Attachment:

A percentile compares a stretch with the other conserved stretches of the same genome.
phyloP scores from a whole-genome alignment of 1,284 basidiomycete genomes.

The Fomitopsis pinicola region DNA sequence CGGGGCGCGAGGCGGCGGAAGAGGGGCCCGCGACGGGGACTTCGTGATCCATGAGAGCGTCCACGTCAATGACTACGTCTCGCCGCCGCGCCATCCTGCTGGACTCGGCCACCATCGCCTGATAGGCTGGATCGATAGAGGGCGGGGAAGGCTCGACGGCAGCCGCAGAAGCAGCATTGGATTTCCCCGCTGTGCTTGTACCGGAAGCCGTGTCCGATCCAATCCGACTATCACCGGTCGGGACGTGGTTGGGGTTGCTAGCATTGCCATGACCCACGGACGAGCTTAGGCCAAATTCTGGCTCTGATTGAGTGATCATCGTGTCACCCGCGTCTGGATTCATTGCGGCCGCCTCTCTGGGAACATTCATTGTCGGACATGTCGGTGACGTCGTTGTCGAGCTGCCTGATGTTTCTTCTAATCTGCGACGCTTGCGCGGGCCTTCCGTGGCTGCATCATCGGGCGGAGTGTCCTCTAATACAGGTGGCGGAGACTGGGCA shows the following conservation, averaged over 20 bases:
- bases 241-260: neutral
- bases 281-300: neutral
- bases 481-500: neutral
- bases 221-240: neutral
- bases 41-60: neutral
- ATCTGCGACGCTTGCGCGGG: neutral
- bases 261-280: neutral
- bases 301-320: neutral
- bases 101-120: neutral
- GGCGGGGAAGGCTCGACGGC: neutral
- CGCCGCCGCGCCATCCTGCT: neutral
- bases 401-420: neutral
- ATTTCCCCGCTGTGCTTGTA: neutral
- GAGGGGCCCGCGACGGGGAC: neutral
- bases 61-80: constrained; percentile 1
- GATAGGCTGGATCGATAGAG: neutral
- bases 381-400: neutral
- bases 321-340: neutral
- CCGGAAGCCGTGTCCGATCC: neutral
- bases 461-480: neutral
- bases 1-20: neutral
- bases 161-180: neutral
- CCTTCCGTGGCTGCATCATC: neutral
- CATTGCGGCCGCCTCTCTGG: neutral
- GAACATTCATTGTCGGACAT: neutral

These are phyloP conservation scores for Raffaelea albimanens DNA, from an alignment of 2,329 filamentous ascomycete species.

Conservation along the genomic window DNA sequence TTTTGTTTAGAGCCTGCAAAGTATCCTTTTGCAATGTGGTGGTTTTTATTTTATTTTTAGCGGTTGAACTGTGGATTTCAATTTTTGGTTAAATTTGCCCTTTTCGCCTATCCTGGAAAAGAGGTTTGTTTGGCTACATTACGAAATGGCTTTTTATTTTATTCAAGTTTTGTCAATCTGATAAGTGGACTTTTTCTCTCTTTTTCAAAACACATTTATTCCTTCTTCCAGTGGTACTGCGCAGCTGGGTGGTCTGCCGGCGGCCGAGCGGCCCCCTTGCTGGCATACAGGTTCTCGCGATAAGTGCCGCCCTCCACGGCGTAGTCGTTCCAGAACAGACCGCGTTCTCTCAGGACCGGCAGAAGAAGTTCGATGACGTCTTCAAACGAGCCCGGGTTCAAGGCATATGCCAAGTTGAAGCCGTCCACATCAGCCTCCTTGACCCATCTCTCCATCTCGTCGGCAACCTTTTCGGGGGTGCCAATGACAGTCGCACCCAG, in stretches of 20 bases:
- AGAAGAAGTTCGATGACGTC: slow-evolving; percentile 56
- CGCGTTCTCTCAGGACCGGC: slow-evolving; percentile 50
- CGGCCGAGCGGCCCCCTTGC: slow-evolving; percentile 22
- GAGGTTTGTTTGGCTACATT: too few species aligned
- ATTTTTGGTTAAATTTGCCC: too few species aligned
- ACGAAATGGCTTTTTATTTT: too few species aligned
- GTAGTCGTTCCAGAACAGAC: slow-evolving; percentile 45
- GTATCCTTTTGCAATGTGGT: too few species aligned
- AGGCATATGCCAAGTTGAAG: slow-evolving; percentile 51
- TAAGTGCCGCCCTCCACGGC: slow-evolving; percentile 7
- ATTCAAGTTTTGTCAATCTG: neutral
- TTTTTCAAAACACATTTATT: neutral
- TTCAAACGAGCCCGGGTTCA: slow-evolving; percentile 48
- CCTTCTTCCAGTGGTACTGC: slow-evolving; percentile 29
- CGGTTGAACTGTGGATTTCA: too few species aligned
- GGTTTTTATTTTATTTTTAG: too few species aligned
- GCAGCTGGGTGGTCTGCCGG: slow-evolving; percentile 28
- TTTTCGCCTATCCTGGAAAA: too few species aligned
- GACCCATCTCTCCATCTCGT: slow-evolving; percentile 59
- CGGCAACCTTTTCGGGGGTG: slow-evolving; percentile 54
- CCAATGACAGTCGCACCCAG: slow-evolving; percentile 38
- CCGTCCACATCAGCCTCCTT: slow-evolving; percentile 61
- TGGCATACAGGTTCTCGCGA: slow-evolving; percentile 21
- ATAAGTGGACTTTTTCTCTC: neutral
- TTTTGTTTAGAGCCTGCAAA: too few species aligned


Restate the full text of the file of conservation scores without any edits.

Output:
A percentile compares a stretch with the other conserved stretches of the same genome.
phyloP scores from a whole-genome alignment of 1,284 basidiomycete genomes.

The Fomitopsis pinicola region DNA sequence CGGGGCGCGAGGCGGCGGAAGAGGGGCCCGCGACGGGGACTTCGTGATCCATGAGAGCGTCCACGTCAATGACTACGTCTCGCCGCCGCGCCATCCTGCTGGACTCGGCCACCATCGCCTGATAGGCTGGATCGATAGAGGGCGGGGAAGGCTCGACGGCAGCCGCAGAAGCAGCATTGGATTTCCCCGCTGTGCTTGTACCGGAAGCCGTGTCCGATCCAATCCGACTATCACCGGTCGGGACGTGGTTGGGGTTGCTAGCATTGCCATGACCCACGGACGAGCTTAGGCCAAATTCTGGCTCTGATTGAGTGATCATCGTGTCACCCGCGTCTGGATTCATTGCGGCCGCCTCTCTGGGAACATTCATTGTCGGACATGTCGGTGACGTCGTTGTCGAGCTGCCTGATGTTTCTTCTAATCTGCGACGCTTGCGCGGGCCTTCCGTGGCTGCATCATCGGGCGGAGTGTCCTCTAATACAGGTGGCGGAGACTGGGCA shows the following conservation, averaged over 20 bases:
- bases 241-260: neutral
- bases 281-300: neutral
- bases 481-500: neutral
- bases 221-240: neutral
- bases 41-60: neutral
- ATCTGCGACGCTTGCGCGGG: neutral
- bases 261-280: neutral
- bases 301-320: neutral
- bases 101-120: neutral
- GGCGGGGAAGGCTCGACGGC: neutral
- CGCCGCCGCGCCATCCTGCT: neutral
- bases 401-420: neutral
- ATTTCCCCGCTGTGCTTGTA: neutral
- GAGGGGCCCGCGACGGGGAC: neutral
- bases 61-80: constrained; percentile 1
- GATAGGCTGGATCGATAGAG: neutral
- bases 381-400: neutral
- bases 321-340: neutral
- CCGGAAGCCGTGTCCGATCC: neutral
- bases 461-480: neutral
- bases 1-20: neutral
- bases 161-180: neutral
- CCTTCCGTGGCTGCATCATC: neutral
- CATTGCGGCCGCCTCTCTGG: neutral
- GAACATTCATTGTCGGACAT: neutral

These are phyloP conservation scores for Raffaelea albimanens DNA, from an alignment of 2,329 filamentous ascomycete species.

Conservation along the genomic window DNA sequence TTTTGTTTAGAGCCTGCAAAGTATCCTTTTGCAATGTGGTGGTTTTTATTTTATTTTTAGCGGTTGAACTGTGGATTTCAATTTTTGGTTAAATTTGCCCTTTTCGCCTATCCTGGAAAAGAGGTTTGTTTGGCTACATTACGAAATGGCTTTTTATTTTATTCAAGTTTTGTCAATCTGATAAGTGGACTTTTTCTCTCTTTTTCAAAACACATTTATTCCTTCTTCCAGTGGTACTGCGCAGCTGGGTGGTCTGCCGGCGGCCGAGCGGCCCCCTTGCTGGCATACAGGTTCTCGCGATAAGTGCCGCCCTCCACGGCGTAGTCGTTCCAGAACAGACCGCGTTCTCTCAGGACCGGCAGAAGAAGTTCGATGACGTCTTCAAACGAGCCCGGGTTCAAGGCATATGCCAAGTTGAAGCCGTCCACATCAGCCTCCTTGACCCATCTCTCCATCTCGTCGGCAACCTTTTCGGGGGTGCCAATGACAGTCGCACCCAG, in stretches of 20 bases:
- AGAAGAAGTTCGATGACGTC: slow-evolving; percentile 56
- CGCGTTCTCTCAGGACCGGC: slow-evolving; percentile 50
- CGGCCGAGCGGCCCCCTTGC: slow-evolving; percentile 22
- GAGGTTTGTTTGGCTACATT: too few species aligned
- ATTTTTGGTTAAATTTGCCC: too few species aligned
- ACGAAATGGCTTTTTATTTT: too few species aligned
- GTAGTCGTTCCAGAACAGAC: slow-evolving; percentile 45
- GTATCCTTTTGCAATGTGGT: too few species aligned
- AGGCATATGCCAAGTTGAAG: slow-evolving; percentile 51
- TAAGTGCCGCCCTCCACGGC: slow-evolving; percentile 7
- ATTCAAGTTTTGTCAATCTG: neutral
- TTTTTCAAAACACATTTATT: neutral
- TTCAAACGAGCCCGGGTTCA: slow-evolving; percentile 48
- CCTTCTTCCAGTGGTACTGC: slow-evolving; percentile 29
- CGGTTGAACTGTGGATTTCA: too few species aligned
- GGTTTTTATTTTATTTTTAG: too few species aligned
- GCAGCTGGGTGGTCTGCCGG: slow-evolving; percentile 28
- TTTTCGCCTATCCTGGAAAA: too few species aligned
- GACCCATCTCTCCATCTCGT: slow-evolving; percentile 59
- CGGCAACCTTTTCGGGGGTG: slow-evolving; percentile 54
- CCAATGACAGTCGCACCCAG: slow-evolving; percentile 38
- CCGTCCACATCAGCCTCCTT: slow-evolving; percentile 61
- TGGCATACAGGTTCTCGCGA: slow-evolving; percentile 21
- ATAAGTGGACTTTTTCTCTC: neutral
- TTTTGTTTAGAGCCTGCAAA: too few species aligned